As the UK hurtles towards the end of its transition period with the European Union, conventional wisdom has been that the country will see its presence on the world stage diminish as it will no longer be a major player in the EU.
Prime Minister Boris Johnson’s announcement in Parliament today that Britain will be increasing its defence budget by some £4 billion per year for the next four years may change that conventional wisdom.
The four year deal will “end the era of retreat, transform our armed forces and bolster our global influence”, Johnson said.
The move will “extend British influence,” Johnson said. He was speaking via video link from his flat at 10 Downing Street as he was in isolation thanks to having been in contact with someone who had caught the coronavirus.
The increase represents the biggest programme of investment in British defence since the end of the Cold War.
The total amount of about £16.5 billion in new funding represents an increase to the Ministry of Defence annual budget of £41 billion of about 10 percent to more than £52 billion in four years.
When combined with previously announced increases, the amount actually represents an overall cash increase of £24.1 billion over four years compared to last year’s budget, according to Gov.UK.
The move would also safeguard jobs in areas such as ship building and protect livelihoods, the Prime Minister said.
Johnson said he had made the decision” in the teeth of the pandemic because the defence of the realm must come first.”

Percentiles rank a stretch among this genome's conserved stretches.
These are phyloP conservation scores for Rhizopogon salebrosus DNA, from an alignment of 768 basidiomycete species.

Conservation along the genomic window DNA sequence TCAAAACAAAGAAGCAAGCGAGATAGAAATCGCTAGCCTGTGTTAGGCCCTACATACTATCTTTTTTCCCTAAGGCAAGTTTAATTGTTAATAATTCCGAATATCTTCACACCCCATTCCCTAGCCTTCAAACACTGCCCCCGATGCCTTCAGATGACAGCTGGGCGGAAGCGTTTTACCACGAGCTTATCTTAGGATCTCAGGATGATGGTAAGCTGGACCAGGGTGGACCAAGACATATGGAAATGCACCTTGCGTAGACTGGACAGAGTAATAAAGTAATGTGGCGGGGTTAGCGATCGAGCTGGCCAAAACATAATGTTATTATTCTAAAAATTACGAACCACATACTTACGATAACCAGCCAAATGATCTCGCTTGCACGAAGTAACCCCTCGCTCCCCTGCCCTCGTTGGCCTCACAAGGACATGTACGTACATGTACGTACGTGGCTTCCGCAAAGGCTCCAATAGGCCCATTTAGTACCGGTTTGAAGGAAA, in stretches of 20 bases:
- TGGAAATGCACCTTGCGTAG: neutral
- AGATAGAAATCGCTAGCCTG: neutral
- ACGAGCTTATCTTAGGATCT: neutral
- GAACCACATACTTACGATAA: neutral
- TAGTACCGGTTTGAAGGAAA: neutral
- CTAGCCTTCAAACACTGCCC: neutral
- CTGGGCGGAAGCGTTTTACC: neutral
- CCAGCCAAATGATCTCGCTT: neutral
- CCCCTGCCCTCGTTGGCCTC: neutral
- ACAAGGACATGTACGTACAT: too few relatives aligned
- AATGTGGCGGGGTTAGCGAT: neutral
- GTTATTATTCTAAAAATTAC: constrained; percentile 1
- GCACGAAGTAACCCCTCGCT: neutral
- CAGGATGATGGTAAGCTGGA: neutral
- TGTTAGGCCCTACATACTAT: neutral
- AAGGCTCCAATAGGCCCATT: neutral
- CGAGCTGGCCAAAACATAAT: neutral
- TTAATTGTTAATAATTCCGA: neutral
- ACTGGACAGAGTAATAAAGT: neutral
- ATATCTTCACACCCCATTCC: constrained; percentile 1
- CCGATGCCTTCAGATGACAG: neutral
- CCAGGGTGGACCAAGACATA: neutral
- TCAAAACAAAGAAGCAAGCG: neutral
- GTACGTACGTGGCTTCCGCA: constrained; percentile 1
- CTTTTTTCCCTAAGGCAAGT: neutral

“The international situation is more perilous and more intensely competitive than at any time since the Cold War and Britain must be true to our history and stand alongside our allies. To achieve this we need to upgrade our capabilities across the board,” the Prime minister said.
“This is our chance to end the era of retreat, transform our Armed Forces, bolster our global influence, unite and level up our country, pioneer new technology and defend our people and way of life,” he said.
Opposition leader Keir Starmer came out in support of the move, but questioned what it would mean for Britain’s commitment to overseas aid, which currently stands at 0.7 percent of GNP.
But Johnson assured that he was proud of the ‘leadership’role that Britian plays in overseas development aid, and that it would be unaffected by the increase in spend on defence budget.
But the good news for the defence department could be anything but for other government departments, and where the money will be coming from is still not clear.
“The commitment will allow the Government to invest in cutting-edge technology, positioning the UK as a global leader in domains such as cyber and space and addressing weaknesses in our defence arsenal that cannot be allowed to continue,” Gov.UK said.
“To support these advancements the Prime Minister will also announce a new agency dedicated to Artificial Intelligence, the creation of a National Cyber Force to protect our people from harm and a new ‘Space Command’, capable of launching our first rocket in 2022.